There will barely be 10 minutes in a day that won’t be applied to parenting, working, or commuting between the two for the first while. That might seem exaggerated, but that really is my perception of how it went for me after Coop was born. (Those 10 minutes though? GOLDEN.)

My life will become less about myself.
When I had no kids, I felt my life was pretty much all about me, and I was right. After Coop was born, it became very apparent I was no longer quite at the center of my universe anymore. I am still a celestial body in it, but off to the side from the middle. With another kiddo, I anticipate I’ll be a bit further off to the side again.

Somehow, those 2 points above will be okay.
Sounds scary as I see it in print, but In fact, it is all is completely worth it by a longshot.

Life changes: it gets easier, less intense, and more fun.
I remember the first week with Coop as one of the best and worst times of my life. The Happiness was euphoric; I felt complete, and more capable of love than I ever would have imagined. I also felt fatigue like I never had before. Because of that, my body felt older, I was irritable, there was strain on my relationship with Julie, and it all made for a pretty tough time. When that’s all happening, you don’t know how long it’s going to last. You wonder if it will always be like this.

It’s not.

With this new arrival, I know it will be tough at first, but then in a few months I will be sleeping more, I’ll get used to the new definition of ‘us’, and I’ll start to feel the relief that comes with a sense of normalcy.

Later, that infant will become a person, complete with personality, and it will be fun to hang out with them (that is, if experience is anything to go by).

It’s a real trip to hold a tiny infant and contemplate your place in the vast universe, and to try to grasp the meaning of all the circumstances that had to culminate to allow you and this precious child to share this moment. It’s a real trip, and a wonderful thing, but it’s also really intense, and not really fun.

Fun is going swimming with a (nearly) 3 year old who has just discovered the joy that is jumping into water, and shows boundless enthusiasm for it with a 20 minute toothy grin that just won’t stop. Fun is being completely absorbed with the game of catch. Swimming and catch: totally fun, and not so intense. Also: that’s what I did this morning with Coop, and it was awesome.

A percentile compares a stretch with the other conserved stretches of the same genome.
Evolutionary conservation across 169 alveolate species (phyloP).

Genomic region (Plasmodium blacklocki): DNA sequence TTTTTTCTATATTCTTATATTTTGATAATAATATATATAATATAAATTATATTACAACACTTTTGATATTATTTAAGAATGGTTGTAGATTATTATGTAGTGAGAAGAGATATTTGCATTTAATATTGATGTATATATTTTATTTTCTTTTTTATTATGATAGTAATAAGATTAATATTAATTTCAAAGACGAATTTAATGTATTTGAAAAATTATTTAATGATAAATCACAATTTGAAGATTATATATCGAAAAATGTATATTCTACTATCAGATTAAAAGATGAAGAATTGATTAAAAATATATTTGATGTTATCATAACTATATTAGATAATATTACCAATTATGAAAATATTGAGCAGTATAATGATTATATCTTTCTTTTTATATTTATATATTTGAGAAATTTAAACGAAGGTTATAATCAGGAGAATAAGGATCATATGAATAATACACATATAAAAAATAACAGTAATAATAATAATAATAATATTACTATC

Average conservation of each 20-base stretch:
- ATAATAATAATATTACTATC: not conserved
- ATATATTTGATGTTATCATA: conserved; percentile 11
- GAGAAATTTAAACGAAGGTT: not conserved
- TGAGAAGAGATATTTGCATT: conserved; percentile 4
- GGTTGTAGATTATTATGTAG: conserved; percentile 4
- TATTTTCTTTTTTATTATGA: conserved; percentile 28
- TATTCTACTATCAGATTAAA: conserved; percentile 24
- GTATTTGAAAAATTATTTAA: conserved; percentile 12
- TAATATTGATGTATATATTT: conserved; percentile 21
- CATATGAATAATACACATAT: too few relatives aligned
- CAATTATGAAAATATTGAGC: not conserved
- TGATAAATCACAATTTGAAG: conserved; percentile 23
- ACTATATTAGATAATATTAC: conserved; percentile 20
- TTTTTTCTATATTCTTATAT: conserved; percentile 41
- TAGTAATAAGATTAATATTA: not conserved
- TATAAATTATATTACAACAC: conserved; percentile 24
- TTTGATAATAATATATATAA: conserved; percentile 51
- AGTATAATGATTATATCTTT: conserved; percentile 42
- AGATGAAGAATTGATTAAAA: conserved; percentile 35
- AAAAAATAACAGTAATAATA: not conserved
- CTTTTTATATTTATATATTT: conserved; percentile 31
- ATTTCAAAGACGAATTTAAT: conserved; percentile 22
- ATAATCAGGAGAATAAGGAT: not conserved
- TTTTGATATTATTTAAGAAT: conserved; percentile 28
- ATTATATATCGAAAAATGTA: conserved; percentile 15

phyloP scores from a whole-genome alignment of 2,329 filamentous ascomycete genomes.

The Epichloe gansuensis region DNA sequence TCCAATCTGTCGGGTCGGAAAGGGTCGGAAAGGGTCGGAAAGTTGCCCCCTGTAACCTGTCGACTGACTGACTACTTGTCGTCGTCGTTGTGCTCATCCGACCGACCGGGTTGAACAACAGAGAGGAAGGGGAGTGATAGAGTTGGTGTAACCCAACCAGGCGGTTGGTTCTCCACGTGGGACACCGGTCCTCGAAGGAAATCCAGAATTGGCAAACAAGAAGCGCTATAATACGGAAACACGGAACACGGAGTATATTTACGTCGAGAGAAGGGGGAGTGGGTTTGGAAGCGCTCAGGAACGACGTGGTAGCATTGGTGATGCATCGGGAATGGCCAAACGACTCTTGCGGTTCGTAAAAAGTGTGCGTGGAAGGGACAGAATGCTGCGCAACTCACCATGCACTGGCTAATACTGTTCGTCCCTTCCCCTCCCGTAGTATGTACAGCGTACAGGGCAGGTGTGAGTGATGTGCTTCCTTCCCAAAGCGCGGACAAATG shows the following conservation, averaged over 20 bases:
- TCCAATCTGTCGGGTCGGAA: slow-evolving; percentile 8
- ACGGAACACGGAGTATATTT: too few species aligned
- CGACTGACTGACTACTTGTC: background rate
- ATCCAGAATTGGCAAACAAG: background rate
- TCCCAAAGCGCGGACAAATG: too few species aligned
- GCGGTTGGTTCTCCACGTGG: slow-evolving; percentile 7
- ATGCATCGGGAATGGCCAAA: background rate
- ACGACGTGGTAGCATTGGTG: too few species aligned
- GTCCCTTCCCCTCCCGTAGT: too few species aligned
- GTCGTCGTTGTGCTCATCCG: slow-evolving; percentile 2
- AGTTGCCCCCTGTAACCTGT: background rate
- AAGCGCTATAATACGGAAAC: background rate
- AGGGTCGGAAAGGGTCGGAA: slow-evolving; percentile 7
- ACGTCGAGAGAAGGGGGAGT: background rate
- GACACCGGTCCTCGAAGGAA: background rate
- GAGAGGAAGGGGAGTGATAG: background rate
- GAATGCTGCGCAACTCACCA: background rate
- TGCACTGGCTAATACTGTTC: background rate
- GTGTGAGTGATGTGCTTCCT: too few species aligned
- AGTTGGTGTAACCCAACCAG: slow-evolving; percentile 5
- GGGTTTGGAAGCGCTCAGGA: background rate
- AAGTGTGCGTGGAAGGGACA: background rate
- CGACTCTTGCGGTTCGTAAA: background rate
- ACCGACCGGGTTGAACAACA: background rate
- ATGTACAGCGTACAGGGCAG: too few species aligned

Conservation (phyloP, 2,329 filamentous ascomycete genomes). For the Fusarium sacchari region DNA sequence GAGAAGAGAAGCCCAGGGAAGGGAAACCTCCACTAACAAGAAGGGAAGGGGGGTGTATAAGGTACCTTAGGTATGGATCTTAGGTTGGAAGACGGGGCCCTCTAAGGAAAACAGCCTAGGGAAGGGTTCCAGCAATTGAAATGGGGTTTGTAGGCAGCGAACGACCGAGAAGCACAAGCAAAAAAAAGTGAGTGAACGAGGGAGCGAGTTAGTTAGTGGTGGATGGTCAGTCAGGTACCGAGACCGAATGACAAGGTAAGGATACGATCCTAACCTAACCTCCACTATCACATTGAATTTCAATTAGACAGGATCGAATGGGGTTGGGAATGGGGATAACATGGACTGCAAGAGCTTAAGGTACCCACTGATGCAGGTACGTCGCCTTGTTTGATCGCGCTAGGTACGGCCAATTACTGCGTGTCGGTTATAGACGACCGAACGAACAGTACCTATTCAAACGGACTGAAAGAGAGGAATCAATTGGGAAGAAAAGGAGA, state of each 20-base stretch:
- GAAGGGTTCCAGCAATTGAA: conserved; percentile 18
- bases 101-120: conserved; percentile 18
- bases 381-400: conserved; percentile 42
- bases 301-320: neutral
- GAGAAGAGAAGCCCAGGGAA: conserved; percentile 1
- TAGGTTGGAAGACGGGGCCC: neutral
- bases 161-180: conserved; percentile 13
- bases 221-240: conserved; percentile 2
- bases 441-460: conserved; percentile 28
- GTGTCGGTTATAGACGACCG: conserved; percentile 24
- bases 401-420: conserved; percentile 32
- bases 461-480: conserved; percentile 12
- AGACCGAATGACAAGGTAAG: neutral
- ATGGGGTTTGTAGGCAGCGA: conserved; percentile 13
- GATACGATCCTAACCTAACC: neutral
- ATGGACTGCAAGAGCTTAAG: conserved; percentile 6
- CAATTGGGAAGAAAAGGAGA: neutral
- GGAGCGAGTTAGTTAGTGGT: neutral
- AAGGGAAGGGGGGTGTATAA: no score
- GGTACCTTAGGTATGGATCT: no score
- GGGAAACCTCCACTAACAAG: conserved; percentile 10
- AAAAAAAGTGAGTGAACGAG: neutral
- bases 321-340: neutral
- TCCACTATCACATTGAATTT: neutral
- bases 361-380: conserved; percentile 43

We’re expecting a new baby! May 2012

Yes it’s big news!


Julie is roughly 14 weeks into this pregnancy and we will be expecting a new baby sometime in May 2012.

So far everything is going along well. Julie’s been tired and nauseated which we’ve been accepting as good news. This is easier news for me to accept as good than Julie.

We told Coop last week and he’s been taking it well. He hasn’t grasped the full profundity of the situation, but slowly it is sinking in. I did lots of Internet research on how to tell him about his new baby sister or brother, but when we told him his only reaction was to ask, “Okay, now can I watch the Backyardigans?”. Fair enough.

With Julie’s recent narcoleptic tendencies and new full time employment, life’s been a little hectic in our world lately. It’s been a crazy time.

I’ve been doing my best to enjoy the slow parts of my day where I can find them. I know that when this kiddo arrives, these days will seem like a pretty easy time in contrast, what with all the sleeping and the conspicuous absence of diapers.

We’re excited and eager to meet the new baby, and I’m pleased to be telling the world the big news!

Migrated to WordPress

I just installed WordPress on my server; it’s time. I’ve been developing with WordPress for a while now in my professional life and it’s now my tool of choice for creating websites.

I wouldn’t call this a site redesign; I am still using the default template that installs with WordPress, but I’m already finding writing a blog entry easier, so hopefully this will be an improvement that will result in more blog writing.